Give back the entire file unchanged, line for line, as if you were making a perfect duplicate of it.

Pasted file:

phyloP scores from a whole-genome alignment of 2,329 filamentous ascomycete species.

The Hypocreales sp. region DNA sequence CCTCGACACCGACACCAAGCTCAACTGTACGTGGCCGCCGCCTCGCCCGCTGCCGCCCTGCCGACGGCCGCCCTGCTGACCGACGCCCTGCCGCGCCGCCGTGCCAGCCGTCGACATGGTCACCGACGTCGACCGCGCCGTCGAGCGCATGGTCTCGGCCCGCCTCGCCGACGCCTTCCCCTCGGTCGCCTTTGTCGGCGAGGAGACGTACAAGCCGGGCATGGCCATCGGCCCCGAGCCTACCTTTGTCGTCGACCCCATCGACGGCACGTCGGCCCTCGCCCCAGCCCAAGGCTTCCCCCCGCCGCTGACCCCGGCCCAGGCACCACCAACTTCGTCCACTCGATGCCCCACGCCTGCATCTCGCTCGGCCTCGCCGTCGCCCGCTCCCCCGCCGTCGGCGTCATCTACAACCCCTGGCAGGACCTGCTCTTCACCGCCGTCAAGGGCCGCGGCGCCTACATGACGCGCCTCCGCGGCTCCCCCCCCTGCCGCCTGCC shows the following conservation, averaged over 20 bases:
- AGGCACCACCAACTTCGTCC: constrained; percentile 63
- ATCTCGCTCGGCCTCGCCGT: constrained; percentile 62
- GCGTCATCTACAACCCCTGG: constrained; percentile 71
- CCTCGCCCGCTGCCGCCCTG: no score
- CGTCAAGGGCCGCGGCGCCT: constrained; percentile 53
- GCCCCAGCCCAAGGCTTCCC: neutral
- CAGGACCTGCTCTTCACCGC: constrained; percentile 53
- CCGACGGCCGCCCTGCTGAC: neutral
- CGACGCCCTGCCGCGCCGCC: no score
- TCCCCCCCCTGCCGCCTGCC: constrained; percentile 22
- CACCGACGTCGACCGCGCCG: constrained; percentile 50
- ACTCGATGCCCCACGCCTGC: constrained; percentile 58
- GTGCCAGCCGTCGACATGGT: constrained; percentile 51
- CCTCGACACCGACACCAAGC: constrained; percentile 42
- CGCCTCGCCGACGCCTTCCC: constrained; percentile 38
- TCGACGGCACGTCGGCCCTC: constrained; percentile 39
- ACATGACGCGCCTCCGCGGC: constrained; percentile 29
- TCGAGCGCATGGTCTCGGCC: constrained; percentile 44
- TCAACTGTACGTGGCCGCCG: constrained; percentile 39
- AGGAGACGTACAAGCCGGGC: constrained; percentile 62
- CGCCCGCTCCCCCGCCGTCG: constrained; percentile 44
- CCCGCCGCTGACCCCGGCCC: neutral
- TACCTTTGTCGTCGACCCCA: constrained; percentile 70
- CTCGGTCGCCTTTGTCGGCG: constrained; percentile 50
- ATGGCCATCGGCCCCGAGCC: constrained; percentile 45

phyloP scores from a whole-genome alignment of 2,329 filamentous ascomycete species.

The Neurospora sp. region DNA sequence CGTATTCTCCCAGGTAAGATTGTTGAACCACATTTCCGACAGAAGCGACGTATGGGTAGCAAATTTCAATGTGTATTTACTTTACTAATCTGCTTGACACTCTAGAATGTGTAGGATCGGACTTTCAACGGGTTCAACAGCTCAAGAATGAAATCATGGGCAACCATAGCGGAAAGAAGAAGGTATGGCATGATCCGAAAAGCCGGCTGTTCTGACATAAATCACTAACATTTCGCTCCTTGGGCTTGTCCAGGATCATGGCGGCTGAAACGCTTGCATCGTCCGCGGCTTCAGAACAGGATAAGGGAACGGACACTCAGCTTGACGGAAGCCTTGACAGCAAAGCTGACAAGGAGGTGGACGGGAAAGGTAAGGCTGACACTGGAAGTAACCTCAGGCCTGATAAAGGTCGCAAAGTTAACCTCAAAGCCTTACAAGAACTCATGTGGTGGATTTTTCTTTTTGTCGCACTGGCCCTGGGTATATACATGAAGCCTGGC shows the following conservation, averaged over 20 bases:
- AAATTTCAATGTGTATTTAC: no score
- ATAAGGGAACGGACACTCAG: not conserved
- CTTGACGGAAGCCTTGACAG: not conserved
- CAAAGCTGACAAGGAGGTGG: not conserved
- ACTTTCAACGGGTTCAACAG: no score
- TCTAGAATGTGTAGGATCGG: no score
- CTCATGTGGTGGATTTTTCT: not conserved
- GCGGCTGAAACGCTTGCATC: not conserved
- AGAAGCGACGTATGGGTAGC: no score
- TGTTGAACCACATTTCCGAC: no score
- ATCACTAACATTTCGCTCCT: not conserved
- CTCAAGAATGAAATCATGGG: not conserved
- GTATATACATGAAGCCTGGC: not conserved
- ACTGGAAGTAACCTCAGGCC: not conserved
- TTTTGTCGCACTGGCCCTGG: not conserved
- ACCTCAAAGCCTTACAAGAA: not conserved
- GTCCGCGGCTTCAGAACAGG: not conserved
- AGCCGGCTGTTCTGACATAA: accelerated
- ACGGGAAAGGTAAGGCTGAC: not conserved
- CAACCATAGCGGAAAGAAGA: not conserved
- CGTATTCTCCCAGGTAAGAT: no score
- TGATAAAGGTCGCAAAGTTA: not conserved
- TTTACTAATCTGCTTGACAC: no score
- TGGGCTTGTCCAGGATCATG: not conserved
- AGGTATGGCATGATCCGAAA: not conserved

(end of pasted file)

phyloP scores from a whole-genome alignment of 2,329 filamentous ascomycete species.

The Hypocreales sp. region DNA sequence CCTCGACACCGACACCAAGCTCAACTGTACGTGGCCGCCGCCTCGCCCGCTGCCGCCCTGCCGACGGCCGCCCTGCTGACCGACGCCCTGCCGCGCCGCCGTGCCAGCCGTCGACATGGTCACCGACGTCGACCGCGCCGTCGAGCGCATGGTCTCGGCCCGCCTCGCCGACGCCTTCCCCTCGGTCGCCTTTGTCGGCGAGGAGACGTACAAGCCGGGCATGGCCATCGGCCCCGAGCCTACCTTTGTCGTCGACCCCATCGACGGCACGTCGGCCCTCGCCCCAGCCCAAGGCTTCCCCCCGCCGCTGACCCCGGCCCAGGCACCACCAACTTCGTCCACTCGATGCCCCACGCCTGCATCTCGCTCGGCCTCGCCGTCGCCCGCTCCCCCGCCGTCGGCGTCATCTACAACCCCTGGCAGGACCTGCTCTTCACCGCCGTCAAGGGCCGCGGCGCCTACATGACGCGCCTCCGCGGCTCCCCCCCCTGCCGCCTGCC shows the following conservation, averaged over 20 bases:
- AGGCACCACCAACTTCGTCC: constrained; percentile 63
- ATCTCGCTCGGCCTCGCCGT: constrained; percentile 62
- GCGTCATCTACAACCCCTGG: constrained; percentile 71
- CCTCGCCCGCTGCCGCCCTG: no score
- CGTCAAGGGCCGCGGCGCCT: constrained; percentile 53
- GCCCCAGCCCAAGGCTTCCC: neutral
- CAGGACCTGCTCTTCACCGC: constrained; percentile 53
- CCGACGGCCGCCCTGCTGAC: neutral
- CGACGCCCTGCCGCGCCGCC: no score
- TCCCCCCCCTGCCGCCTGCC: constrained; percentile 22
- CACCGACGTCGACCGCGCCG: constrained; percentile 50
- ACTCGATGCCCCACGCCTGC: constrained; percentile 58
- GTGCCAGCCGTCGACATGGT: constrained; percentile 51
- CCTCGACACCGACACCAAGC: constrained; percentile 42
- CGCCTCGCCGACGCCTTCCC: constrained; percentile 38
- TCGACGGCACGTCGGCCCTC: constrained; percentile 39
- ACATGACGCGCCTCCGCGGC: constrained; percentile 29
- TCGAGCGCATGGTCTCGGCC: constrained; percentile 44
- TCAACTGTACGTGGCCGCCG: constrained; percentile 39
- AGGAGACGTACAAGCCGGGC: constrained; percentile 62
- CGCCCGCTCCCCCGCCGTCG: constrained; percentile 44
- CCCGCCGCTGACCCCGGCCC: neutral
- TACCTTTGTCGTCGACCCCA: constrained; percentile 70
- CTCGGTCGCCTTTGTCGGCG: constrained; percentile 50
- ATGGCCATCGGCCCCGAGCC: constrained; percentile 45

phyloP scores from a whole-genome alignment of 2,329 filamentous ascomycete species.

The Neurospora sp. region DNA sequence CGTATTCTCCCAGGTAAGATTGTTGAACCACATTTCCGACAGAAGCGACGTATGGGTAGCAAATTTCAATGTGTATTTACTTTACTAATCTGCTTGACACTCTAGAATGTGTAGGATCGGACTTTCAACGGGTTCAACAGCTCAAGAATGAAATCATGGGCAACCATAGCGGAAAGAAGAAGGTATGGCATGATCCGAAAAGCCGGCTGTTCTGACATAAATCACTAACATTTCGCTCCTTGGGCTTGTCCAGGATCATGGCGGCTGAAACGCTTGCATCGTCCGCGGCTTCAGAACAGGATAAGGGAACGGACACTCAGCTTGACGGAAGCCTTGACAGCAAAGCTGACAAGGAGGTGGACGGGAAAGGTAAGGCTGACACTGGAAGTAACCTCAGGCCTGATAAAGGTCGCAAAGTTAACCTCAAAGCCTTACAAGAACTCATGTGGTGGATTTTTCTTTTTGTCGCACTGGCCCTGGGTATATACATGAAGCCTGGC shows the following conservation, averaged over 20 bases:
- AAATTTCAATGTGTATTTAC: no score
- ATAAGGGAACGGACACTCAG: not conserved
- CTTGACGGAAGCCTTGACAG: not conserved
- CAAAGCTGACAAGGAGGTGG: not conserved
- ACTTTCAACGGGTTCAACAG: no score
- TCTAGAATGTGTAGGATCGG: no score
- CTCATGTGGTGGATTTTTCT: not conserved
- GCGGCTGAAACGCTTGCATC: not conserved
- AGAAGCGACGTATGGGTAGC: no score
- TGTTGAACCACATTTCCGAC: no score
- ATCACTAACATTTCGCTCCT: not conserved
- CTCAAGAATGAAATCATGGG: not conserved
- GTATATACATGAAGCCTGGC: not conserved
- ACTGGAAGTAACCTCAGGCC: not conserved
- TTTTGTCGCACTGGCCCTGG: not conserved
- ACCTCAAAGCCTTACAAGAA: not conserved
- GTCCGCGGCTTCAGAACAGG: not conserved
- AGCCGGCTGTTCTGACATAA: accelerated
- ACGGGAAAGGTAAGGCTGAC: not conserved
- CAACCATAGCGGAAAGAAGA: not conserved
- CGTATTCTCCCAGGTAAGAT: no score
- TGATAAAGGTCGCAAAGTTA: not conserved
- TTTACTAATCTGCTTGACAC: no score
- TGGGCTTGTCCAGGATCATG: not conserved
- AGGTATGGCATGATCCGAAA: not conserved